Have you tried a good pain doctor? I had one who saved my life but he left the area and I can't find another one that I connected with like him. I also HIGHLY recommend NUCCA chiropractic, google it. Mine saved my life if you look at my comment under broken cervical plate you can see how he has given me my life back (until I broke the plate that is). Only go to a NUCCA chiropractor, I have tried many many others with no success. This guy has been a Godsend..

    Good luck and hang in there. I just found this forum this morning and unfortunately I found out I am not alone. I wouldn't wish this kind of pain on my worst enemy.
  • hello,
    Thank you for your reply. I am seeing a psychotherapist and I have benefited from that tremedously. I have had a previous posting, and I find this site extremely helpful. I made 2 friends in 2 days. One person, I am trying to empower with medical knowledge so he can get better care or at least better understanding of the disease.

    Finally, I have been thinking about writing a book as a patient and a doctor. One of the most important chapters would deal with the differentiation between Tolerance to medication and addiction. Most of us have to walk a fine line psychologically, and it affects self-image and esteem. Another chapter would deal with the Velonization of chronic pain sufferes by the medical community.

    I posted this to get a feel of how people think the suffering makes one lose hope or even care about life as it unfolds.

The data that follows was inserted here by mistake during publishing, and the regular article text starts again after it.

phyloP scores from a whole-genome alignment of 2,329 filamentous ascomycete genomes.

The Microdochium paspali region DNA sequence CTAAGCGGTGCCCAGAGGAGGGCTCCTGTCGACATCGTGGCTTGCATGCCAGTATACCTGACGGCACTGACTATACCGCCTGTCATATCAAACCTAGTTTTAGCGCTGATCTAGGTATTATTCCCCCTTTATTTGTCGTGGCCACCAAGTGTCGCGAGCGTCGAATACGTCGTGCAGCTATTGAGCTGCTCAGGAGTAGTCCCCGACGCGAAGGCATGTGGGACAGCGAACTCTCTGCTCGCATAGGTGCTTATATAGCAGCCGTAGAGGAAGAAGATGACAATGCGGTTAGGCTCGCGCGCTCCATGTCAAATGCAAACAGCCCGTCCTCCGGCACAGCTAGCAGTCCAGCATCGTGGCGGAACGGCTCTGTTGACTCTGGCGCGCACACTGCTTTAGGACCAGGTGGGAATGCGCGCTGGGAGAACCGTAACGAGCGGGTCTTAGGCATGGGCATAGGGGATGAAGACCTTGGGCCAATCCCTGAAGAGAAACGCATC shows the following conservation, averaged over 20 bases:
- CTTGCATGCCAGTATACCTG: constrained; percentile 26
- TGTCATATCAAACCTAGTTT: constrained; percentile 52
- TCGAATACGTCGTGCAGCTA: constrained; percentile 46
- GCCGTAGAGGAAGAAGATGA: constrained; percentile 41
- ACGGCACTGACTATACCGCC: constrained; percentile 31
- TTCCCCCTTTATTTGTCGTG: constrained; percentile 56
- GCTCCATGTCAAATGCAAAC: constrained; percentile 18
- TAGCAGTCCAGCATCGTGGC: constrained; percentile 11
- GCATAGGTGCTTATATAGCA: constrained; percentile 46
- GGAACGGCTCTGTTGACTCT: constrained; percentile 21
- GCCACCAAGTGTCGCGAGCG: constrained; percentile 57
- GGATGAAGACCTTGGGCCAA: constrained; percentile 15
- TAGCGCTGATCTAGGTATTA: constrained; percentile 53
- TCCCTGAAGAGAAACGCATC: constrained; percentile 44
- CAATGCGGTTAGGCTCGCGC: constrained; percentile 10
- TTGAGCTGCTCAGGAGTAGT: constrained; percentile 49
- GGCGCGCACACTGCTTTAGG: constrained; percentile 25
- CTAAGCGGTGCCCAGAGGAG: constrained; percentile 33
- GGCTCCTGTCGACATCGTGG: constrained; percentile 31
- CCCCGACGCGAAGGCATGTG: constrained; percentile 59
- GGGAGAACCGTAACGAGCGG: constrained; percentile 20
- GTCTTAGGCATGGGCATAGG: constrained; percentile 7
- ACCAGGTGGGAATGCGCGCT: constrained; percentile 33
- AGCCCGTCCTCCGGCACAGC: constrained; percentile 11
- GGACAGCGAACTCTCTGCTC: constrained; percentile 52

• Duplicate post removed by moderator paulgla
  • Hi Diane,

    Thank you for sharing. I am new to this site, I had a previous and find it comforting to feel like you are not alone, and you are understood.

    More about my story was in a previos history. It is hard to write it , it hurts. Please find it.

    What is NUCCA? I will add you to my buddy list so we can talk more.

    Hang in there......Pray if you believe. Be well my friend.

  • Under which sub-heading did you post your story? I would like to read it.
  • i've had 45 yrs of pain and still like life...i guess i'm glad i'm not a horse. there are many in worse shape than me. you have to be thankful for what you do have.
    i'm happy to hear you have a need to write a book. when our minds are busy the pain goes to the background....pete
  • Hi Robert,
    NUCCA is a new chiropractic technique, no popping and cracking..He takes pictures of how your head sits on your spinal cord..Does all these exact measurements and then adjustments actually at about the level of your ear usually you can't feel them until your neck is really messed up like mine now it hurts a little...Then they use some kind of massage table to loosed and supposedly heal damaged disks. I don't know about the healing of the disk part but it does loosen you back.. My neurosurgeon even approved of it...Up until that stupid plate broke his remarks were "I don't know what this guy is doing but keep it up your entire spine has never been this loose." I have always been so spasmed out that it felt like there was a steel rod in my back..Check it on google..

    I'm not real good at navigating these sites but I will look for your story and try and figure out the buddy list...
    Thanks for the good wishes. I wish you well also..

    I try and keep my motto "What doesn't kill you only makes you stronger."
  • gshephard wrote:

    I try and keep my motto "What doesn't kill you only makes you stronger."

    My motto also...but sometimes it is hard to live by. Those are just the really bad days.